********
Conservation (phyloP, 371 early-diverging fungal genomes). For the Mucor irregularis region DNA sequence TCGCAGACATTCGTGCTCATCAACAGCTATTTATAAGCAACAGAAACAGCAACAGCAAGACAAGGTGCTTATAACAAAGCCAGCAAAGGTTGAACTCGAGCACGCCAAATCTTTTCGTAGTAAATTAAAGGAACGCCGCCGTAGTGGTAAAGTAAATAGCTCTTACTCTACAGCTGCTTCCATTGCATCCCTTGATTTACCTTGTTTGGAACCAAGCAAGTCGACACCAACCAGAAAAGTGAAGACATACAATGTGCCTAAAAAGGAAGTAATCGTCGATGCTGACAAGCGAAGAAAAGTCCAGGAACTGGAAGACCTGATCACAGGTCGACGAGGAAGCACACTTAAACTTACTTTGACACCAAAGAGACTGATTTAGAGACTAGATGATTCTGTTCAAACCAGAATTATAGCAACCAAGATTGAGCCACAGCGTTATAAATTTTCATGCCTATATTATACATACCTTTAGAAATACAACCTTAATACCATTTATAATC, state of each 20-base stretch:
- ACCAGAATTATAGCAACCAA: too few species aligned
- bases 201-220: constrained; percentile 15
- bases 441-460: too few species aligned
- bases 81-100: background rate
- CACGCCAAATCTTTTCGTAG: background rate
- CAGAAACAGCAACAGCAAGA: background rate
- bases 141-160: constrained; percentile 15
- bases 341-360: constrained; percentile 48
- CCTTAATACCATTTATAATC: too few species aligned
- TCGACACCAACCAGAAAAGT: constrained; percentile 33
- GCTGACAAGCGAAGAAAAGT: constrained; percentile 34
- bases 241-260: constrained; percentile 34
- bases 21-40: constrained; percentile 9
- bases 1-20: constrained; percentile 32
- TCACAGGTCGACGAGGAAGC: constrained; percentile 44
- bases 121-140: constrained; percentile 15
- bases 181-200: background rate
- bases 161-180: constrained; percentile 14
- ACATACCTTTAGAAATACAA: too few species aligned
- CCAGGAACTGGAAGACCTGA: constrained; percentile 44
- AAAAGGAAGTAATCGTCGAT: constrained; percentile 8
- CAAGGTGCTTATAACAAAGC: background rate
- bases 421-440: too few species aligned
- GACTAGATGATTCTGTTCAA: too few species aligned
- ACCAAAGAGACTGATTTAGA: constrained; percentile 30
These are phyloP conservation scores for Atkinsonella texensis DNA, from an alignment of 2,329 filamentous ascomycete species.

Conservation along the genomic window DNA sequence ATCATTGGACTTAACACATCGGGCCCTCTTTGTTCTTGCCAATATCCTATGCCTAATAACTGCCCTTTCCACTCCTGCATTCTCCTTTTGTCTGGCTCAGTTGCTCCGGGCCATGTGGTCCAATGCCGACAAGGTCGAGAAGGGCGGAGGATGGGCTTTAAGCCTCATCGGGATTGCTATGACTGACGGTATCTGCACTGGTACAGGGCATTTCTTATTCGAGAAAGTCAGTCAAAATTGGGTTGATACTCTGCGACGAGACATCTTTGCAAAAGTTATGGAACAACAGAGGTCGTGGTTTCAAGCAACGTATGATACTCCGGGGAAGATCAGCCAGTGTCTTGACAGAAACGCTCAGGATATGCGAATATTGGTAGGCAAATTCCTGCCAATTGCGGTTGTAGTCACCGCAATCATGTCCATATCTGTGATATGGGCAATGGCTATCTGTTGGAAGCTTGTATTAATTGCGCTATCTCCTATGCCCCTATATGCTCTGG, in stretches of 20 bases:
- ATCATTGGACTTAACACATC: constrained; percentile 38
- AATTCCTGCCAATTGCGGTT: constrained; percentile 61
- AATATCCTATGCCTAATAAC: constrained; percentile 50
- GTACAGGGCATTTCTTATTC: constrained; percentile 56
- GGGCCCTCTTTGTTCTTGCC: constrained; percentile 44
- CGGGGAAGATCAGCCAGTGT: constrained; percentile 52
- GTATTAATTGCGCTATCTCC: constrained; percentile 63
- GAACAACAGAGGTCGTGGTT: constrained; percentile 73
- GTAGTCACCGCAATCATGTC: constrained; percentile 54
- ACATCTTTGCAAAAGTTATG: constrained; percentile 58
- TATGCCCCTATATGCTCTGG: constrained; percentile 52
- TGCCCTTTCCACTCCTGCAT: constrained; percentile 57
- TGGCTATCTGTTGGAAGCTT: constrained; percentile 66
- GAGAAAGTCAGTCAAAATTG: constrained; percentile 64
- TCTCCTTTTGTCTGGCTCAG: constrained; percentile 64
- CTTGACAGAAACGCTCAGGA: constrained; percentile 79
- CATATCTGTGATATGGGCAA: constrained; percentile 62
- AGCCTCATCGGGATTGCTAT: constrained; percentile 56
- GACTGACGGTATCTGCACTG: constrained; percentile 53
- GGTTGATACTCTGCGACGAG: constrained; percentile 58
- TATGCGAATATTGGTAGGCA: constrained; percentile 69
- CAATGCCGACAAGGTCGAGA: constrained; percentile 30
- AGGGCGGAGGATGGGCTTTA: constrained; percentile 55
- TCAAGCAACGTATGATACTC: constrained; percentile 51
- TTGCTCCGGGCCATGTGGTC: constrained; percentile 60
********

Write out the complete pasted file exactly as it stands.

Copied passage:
Conservation (phyloP, 371 early-diverging fungal genomes). For the Mucor irregularis region DNA sequence TCGCAGACATTCGTGCTCATCAACAGCTATTTATAAGCAACAGAAACAGCAACAGCAAGACAAGGTGCTTATAACAAAGCCAGCAAAGGTTGAACTCGAGCACGCCAAATCTTTTCGTAGTAAATTAAAGGAACGCCGCCGTAGTGGTAAAGTAAATAGCTCTTACTCTACAGCTGCTTCCATTGCATCCCTTGATTTACCTTGTTTGGAACCAAGCAAGTCGACACCAACCAGAAAAGTGAAGACATACAATGTGCCTAAAAAGGAAGTAATCGTCGATGCTGACAAGCGAAGAAAAGTCCAGGAACTGGAAGACCTGATCACAGGTCGACGAGGAAGCACACTTAAACTTACTTTGACACCAAAGAGACTGATTTAGAGACTAGATGATTCTGTTCAAACCAGAATTATAGCAACCAAGATTGAGCCACAGCGTTATAAATTTTCATGCCTATATTATACATACCTTTAGAAATACAACCTTAATACCATTTATAATC, state of each 20-base stretch:
- ACCAGAATTATAGCAACCAA: too few species aligned
- bases 201-220: constrained; percentile 15
- bases 441-460: too few species aligned
- bases 81-100: background rate
- CACGCCAAATCTTTTCGTAG: background rate
- CAGAAACAGCAACAGCAAGA: background rate
- bases 141-160: constrained; percentile 15
- bases 341-360: constrained; percentile 48
- CCTTAATACCATTTATAATC: too few species aligned
- TCGACACCAACCAGAAAAGT: constrained; percentile 33
- GCTGACAAGCGAAGAAAAGT: constrained; percentile 34
- bases 241-260: constrained; percentile 34
- bases 21-40: constrained; percentile 9
- bases 1-20: constrained; percentile 32
- TCACAGGTCGACGAGGAAGC: constrained; percentile 44
- bases 121-140: constrained; percentile 15
- bases 181-200: background rate
- bases 161-180: constrained; percentile 14
- ACATACCTTTAGAAATACAA: too few species aligned
- CCAGGAACTGGAAGACCTGA: constrained; percentile 44
- AAAAGGAAGTAATCGTCGAT: constrained; percentile 8
- CAAGGTGCTTATAACAAAGC: background rate
- bases 421-440: too few species aligned
- GACTAGATGATTCTGTTCAA: too few species aligned
- ACCAAAGAGACTGATTTAGA: constrained; percentile 30
These are phyloP conservation scores for Atkinsonella texensis DNA, from an alignment of 2,329 filamentous ascomycete species.

Conservation along the genomic window DNA sequence ATCATTGGACTTAACACATCGGGCCCTCTTTGTTCTTGCCAATATCCTATGCCTAATAACTGCCCTTTCCACTCCTGCATTCTCCTTTTGTCTGGCTCAGTTGCTCCGGGCCATGTGGTCCAATGCCGACAAGGTCGAGAAGGGCGGAGGATGGGCTTTAAGCCTCATCGGGATTGCTATGACTGACGGTATCTGCACTGGTACAGGGCATTTCTTATTCGAGAAAGTCAGTCAAAATTGGGTTGATACTCTGCGACGAGACATCTTTGCAAAAGTTATGGAACAACAGAGGTCGTGGTTTCAAGCAACGTATGATACTCCGGGGAAGATCAGCCAGTGTCTTGACAGAAACGCTCAGGATATGCGAATATTGGTAGGCAAATTCCTGCCAATTGCGGTTGTAGTCACCGCAATCATGTCCATATCTGTGATATGGGCAATGGCTATCTGTTGGAAGCTTGTATTAATTGCGCTATCTCCTATGCCCCTATATGCTCTGG, in stretches of 20 bases:
- ATCATTGGACTTAACACATC: constrained; percentile 38
- AATTCCTGCCAATTGCGGTT: constrained; percentile 61
- AATATCCTATGCCTAATAAC: constrained; percentile 50
- GTACAGGGCATTTCTTATTC: constrained; percentile 56
- GGGCCCTCTTTGTTCTTGCC: constrained; percentile 44
- CGGGGAAGATCAGCCAGTGT: constrained; percentile 52
- GTATTAATTGCGCTATCTCC: constrained; percentile 63
- GAACAACAGAGGTCGTGGTT: constrained; percentile 73
- GTAGTCACCGCAATCATGTC: constrained; percentile 54
- ACATCTTTGCAAAAGTTATG: constrained; percentile 58
- TATGCCCCTATATGCTCTGG: constrained; percentile 52
- TGCCCTTTCCACTCCTGCAT: constrained; percentile 57
- TGGCTATCTGTTGGAAGCTT: constrained; percentile 66
- GAGAAAGTCAGTCAAAATTG: constrained; percentile 64
- TCTCCTTTTGTCTGGCTCAG: constrained; percentile 64
- CTTGACAGAAACGCTCAGGA: constrained; percentile 79
- CATATCTGTGATATGGGCAA: constrained; percentile 62
- AGCCTCATCGGGATTGCTAT: constrained; percentile 56
- GACTGACGGTATCTGCACTG: constrained; percentile 53
- GGTTGATACTCTGCGACGAG: constrained; percentile 58
- TATGCGAATATTGGTAGGCA: constrained; percentile 69
- CAATGCCGACAAGGTCGAGA: constrained; percentile 30
- AGGGCGGAGGATGGGCTTTA: constrained; percentile 55
- TCAAGCAACGTATGATACTC: constrained; percentile 51
- TTGCTCCGGGCCATGTGGTC: constrained; percentile 60